Austin Lanz, 27, has been identified as the knife-wielding attacker who killed a Pentagon Force Protection Agency officer Tuesday. Photo courtesy of the Cobb County Sheriff’s Office.
The Federal Bureau of Investigation released the first detailed information about 27-year-old Austin Lanz and his deadly attack on a Pentagon Force Protection Agency officer Tuesday.
The ambush-style attack has law enforcement searching for a motive, but it remains a mystery. In a series of tweets, the FBI said Wednesday that Lanz had arrived at the transit center via bus, exited the bus, and immediately attacked PFPA Officer George Gonzalez with a knife.
At approximately 10:40 a.m. on Tuesday, August 3, an individual exited a bus at the Pentagon Transit Center in Arlington, VA, and immediately, without provocation, attacked @PFPAOfficial (PFPA) Officer George Gonzalez with a knife, severely wounding him.
— FBI Washington Field (@FBIWFO) August 4, 2021
Lanz mortally wounded Gonzalez and then shot himself with the fallen officer’s service pistol. Nearby PFPA officers also shot at Lanz, but the FBI did not say whether those rounds hit him. Lanz was declared dead at the scene of the attack.
A civilian bystander received non-life-threatening injuries during the incident and was transported to a local hospital, treated, and released the same day. The FBI did not say what the bystander’s injuries were.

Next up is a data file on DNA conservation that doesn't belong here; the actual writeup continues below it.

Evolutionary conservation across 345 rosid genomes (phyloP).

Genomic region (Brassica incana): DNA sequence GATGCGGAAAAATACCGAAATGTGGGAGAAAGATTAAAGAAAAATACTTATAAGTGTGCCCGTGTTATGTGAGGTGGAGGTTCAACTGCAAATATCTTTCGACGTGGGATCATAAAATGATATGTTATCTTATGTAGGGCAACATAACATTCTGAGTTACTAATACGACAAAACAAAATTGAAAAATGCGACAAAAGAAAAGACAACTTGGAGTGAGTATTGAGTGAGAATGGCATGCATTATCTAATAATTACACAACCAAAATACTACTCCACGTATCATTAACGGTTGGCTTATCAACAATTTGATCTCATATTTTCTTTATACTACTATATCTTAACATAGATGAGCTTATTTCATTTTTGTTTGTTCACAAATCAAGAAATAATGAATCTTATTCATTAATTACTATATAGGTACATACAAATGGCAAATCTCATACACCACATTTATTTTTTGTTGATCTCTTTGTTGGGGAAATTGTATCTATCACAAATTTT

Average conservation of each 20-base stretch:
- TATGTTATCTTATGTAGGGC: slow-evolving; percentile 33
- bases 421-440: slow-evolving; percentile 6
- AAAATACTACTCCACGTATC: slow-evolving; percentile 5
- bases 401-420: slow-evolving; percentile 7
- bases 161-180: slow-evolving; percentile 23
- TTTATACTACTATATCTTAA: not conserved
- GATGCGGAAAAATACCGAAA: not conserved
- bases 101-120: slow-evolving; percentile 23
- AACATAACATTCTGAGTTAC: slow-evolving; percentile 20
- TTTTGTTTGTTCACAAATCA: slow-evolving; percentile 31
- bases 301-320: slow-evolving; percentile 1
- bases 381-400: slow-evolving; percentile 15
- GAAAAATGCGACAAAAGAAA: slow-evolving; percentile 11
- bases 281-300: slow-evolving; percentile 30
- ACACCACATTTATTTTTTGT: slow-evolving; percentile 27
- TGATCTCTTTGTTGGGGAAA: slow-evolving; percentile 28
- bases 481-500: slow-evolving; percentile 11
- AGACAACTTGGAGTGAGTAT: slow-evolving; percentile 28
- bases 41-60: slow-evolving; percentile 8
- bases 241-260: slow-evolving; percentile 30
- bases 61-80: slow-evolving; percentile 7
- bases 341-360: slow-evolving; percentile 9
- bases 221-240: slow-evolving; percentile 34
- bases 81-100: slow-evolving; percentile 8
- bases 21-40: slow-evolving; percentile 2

The Associated Press reported that Lanz, a resident of Georgia, had previously joined the US Marine Corps in October 2012 but never finished training and was “administratively separated.” Lanz did not earn the title of Marine before being discharged. Lanz also had an open case against him for multiple charges of violent crimes, including two counts of aggravated battery against police, according to the AP.
Joshua Skovlund is a former staff writer for Coffee or Die. He covered the 75th anniversary of D-Day in France, multinational military exercises in Germany, and civil unrest during the 2020 riots in Minneapolis. Born and raised in small-town South Dakota, he grew up playing football and soccer before serving as a forward observer in the US Army. After leaving the service, he worked as a personal trainer while earning his paramedic license. After five years as in paramedicine, he transitioned to a career in multimedia journalism. Joshua is married with two children.
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